Family Residential Instability: What Can States and Localities Do?

Family Residential Instability: What Can States and Localities Do?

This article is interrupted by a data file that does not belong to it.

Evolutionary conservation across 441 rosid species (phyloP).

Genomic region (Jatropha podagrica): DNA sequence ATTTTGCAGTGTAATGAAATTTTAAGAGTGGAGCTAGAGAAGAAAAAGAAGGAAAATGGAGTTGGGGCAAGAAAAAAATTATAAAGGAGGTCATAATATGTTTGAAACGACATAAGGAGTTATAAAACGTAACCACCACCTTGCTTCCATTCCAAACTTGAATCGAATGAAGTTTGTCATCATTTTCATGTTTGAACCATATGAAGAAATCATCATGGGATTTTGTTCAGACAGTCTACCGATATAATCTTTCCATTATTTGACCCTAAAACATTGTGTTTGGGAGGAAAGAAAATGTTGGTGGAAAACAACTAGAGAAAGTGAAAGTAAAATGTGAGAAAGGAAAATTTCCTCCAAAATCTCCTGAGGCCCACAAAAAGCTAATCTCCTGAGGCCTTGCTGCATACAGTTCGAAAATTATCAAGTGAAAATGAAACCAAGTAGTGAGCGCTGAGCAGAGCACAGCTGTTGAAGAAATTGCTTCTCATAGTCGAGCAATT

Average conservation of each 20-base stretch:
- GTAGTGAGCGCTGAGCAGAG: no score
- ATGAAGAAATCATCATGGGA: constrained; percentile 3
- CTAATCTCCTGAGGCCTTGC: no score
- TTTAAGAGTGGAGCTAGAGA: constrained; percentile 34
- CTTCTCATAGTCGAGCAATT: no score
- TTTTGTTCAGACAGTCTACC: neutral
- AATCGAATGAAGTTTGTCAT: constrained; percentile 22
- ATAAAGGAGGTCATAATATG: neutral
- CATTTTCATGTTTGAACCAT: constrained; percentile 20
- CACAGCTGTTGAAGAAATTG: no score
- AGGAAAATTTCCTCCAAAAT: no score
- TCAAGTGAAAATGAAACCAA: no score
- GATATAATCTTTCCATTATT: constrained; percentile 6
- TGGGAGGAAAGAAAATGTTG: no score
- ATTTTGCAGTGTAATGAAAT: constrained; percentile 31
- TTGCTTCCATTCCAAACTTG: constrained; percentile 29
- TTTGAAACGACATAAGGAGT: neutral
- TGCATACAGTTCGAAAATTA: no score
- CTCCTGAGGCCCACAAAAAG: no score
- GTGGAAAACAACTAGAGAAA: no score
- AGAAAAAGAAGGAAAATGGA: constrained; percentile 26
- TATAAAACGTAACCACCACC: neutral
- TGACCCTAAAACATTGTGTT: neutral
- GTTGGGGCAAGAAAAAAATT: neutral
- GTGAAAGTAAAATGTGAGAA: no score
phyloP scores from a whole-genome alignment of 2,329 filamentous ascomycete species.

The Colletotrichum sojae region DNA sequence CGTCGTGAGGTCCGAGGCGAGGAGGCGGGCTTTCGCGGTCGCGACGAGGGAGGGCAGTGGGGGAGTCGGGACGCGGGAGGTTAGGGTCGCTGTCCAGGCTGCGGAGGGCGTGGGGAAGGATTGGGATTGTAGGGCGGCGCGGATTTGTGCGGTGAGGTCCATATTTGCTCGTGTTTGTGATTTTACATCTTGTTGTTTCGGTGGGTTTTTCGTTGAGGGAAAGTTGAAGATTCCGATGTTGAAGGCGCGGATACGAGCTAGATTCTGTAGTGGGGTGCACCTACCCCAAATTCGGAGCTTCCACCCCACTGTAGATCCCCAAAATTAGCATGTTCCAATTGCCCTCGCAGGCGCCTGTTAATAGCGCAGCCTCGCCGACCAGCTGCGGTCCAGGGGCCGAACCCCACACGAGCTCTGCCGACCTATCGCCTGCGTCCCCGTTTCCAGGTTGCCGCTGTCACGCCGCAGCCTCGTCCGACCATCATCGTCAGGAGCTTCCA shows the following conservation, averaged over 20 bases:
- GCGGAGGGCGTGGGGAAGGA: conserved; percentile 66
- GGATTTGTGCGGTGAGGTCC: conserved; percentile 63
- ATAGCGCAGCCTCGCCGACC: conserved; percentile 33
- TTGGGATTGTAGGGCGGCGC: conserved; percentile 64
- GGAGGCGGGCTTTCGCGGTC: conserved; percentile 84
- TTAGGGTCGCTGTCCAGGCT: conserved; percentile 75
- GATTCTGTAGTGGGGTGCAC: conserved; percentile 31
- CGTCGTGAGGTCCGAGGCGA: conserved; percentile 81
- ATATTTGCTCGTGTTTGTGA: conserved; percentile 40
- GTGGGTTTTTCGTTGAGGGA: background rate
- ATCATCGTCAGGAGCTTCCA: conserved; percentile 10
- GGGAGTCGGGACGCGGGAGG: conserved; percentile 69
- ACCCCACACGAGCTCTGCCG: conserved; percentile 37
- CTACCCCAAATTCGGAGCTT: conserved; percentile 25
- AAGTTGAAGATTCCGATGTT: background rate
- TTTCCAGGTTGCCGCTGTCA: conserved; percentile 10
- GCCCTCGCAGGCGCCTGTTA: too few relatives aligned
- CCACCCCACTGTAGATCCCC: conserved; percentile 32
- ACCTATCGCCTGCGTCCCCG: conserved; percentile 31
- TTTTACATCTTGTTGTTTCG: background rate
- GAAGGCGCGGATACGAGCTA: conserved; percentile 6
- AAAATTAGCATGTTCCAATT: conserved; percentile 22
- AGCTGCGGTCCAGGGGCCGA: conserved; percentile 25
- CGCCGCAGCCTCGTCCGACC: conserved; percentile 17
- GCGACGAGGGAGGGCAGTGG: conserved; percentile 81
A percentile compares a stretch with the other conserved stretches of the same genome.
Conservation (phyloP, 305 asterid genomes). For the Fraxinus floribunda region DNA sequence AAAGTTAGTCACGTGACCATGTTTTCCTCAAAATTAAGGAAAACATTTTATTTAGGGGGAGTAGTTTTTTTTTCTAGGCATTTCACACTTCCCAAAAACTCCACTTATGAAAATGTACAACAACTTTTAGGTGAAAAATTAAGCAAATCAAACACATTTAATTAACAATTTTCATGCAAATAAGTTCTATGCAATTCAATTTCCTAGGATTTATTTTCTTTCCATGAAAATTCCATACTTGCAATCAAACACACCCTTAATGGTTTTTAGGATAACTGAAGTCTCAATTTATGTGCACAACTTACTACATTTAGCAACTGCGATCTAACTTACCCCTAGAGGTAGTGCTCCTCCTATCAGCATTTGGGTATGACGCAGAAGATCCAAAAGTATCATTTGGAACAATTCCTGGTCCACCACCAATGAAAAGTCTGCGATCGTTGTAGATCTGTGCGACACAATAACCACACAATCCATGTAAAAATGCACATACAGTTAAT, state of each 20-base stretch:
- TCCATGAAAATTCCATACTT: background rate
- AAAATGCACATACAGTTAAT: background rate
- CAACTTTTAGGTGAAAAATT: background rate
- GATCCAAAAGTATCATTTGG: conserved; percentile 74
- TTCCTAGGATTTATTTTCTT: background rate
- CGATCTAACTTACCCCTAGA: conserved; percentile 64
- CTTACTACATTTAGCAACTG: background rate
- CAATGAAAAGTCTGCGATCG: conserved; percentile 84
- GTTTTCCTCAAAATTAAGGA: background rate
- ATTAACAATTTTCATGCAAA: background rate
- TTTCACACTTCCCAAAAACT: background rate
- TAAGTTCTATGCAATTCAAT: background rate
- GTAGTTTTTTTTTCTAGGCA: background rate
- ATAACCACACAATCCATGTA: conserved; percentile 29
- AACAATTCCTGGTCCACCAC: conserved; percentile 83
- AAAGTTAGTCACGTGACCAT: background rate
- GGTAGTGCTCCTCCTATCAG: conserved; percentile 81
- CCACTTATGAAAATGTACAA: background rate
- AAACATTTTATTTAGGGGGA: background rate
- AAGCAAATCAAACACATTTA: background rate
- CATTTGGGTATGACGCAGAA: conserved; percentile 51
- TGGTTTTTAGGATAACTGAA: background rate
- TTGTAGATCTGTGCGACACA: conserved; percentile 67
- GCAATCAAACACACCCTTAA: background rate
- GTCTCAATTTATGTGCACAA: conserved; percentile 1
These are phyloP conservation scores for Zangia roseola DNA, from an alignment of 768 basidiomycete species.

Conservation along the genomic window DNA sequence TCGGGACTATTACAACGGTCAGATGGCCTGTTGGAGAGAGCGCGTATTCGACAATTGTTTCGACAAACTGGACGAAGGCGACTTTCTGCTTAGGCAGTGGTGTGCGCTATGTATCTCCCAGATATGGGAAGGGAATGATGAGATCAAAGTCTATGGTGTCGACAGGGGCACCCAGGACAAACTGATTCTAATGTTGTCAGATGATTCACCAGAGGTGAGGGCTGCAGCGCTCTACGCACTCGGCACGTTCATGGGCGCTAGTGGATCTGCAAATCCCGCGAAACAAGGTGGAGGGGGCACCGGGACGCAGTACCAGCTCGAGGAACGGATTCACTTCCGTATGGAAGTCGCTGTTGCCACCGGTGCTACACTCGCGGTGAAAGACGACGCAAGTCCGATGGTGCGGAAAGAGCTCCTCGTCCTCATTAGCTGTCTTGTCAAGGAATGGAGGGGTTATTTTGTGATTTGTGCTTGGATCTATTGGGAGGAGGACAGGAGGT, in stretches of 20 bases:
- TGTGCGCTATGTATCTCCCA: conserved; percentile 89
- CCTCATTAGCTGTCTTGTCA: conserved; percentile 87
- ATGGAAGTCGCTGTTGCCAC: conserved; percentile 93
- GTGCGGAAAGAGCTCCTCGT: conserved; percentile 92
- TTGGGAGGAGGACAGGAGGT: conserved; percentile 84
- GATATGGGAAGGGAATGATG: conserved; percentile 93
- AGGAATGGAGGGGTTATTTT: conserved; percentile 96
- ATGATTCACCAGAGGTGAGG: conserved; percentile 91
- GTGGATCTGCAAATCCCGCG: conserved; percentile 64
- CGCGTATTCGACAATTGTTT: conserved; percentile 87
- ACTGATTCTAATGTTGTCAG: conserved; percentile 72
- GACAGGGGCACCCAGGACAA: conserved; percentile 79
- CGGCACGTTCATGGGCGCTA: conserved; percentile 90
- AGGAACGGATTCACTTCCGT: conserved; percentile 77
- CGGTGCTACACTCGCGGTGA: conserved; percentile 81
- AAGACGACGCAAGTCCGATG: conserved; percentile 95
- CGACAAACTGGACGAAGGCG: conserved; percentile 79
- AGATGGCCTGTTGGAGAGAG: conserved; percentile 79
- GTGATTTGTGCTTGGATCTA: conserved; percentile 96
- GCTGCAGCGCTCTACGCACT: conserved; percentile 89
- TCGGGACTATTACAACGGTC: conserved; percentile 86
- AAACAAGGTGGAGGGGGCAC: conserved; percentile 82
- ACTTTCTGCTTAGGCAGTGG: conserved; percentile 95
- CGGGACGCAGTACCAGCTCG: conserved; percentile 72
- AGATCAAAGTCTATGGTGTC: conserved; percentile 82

Low-income families experience residential instability — even if they are not homeless — at high rates, often as a result of a combination of household characteristics, housing unit conditions, neighborhood dynamics, regional housing market dynamics, broader economic conditions, and/or local and federal policies, an issue brief from the finds. Based on insights from practitioners, advocates, public officials, researchers, and funders, the brief, (11 pages, PDF), argues that states and localities can reduce the frequency and severity of residential instability and its negative consequences for academic outcomes and health, employment opportunities and financial security, and social and political capital. Funded by the , the brief calls on state and local authorities to increase the supply of safe, affordable housing by leveraging federal resources, making better use of existing housing or parcels, enforcing housing codes, requiring lead testing for rental units, providing legal aid for people facing eviction, strengthening services that help families navigate benefits access or secure better jobs, and allowing children to stay in the same schools when they move.

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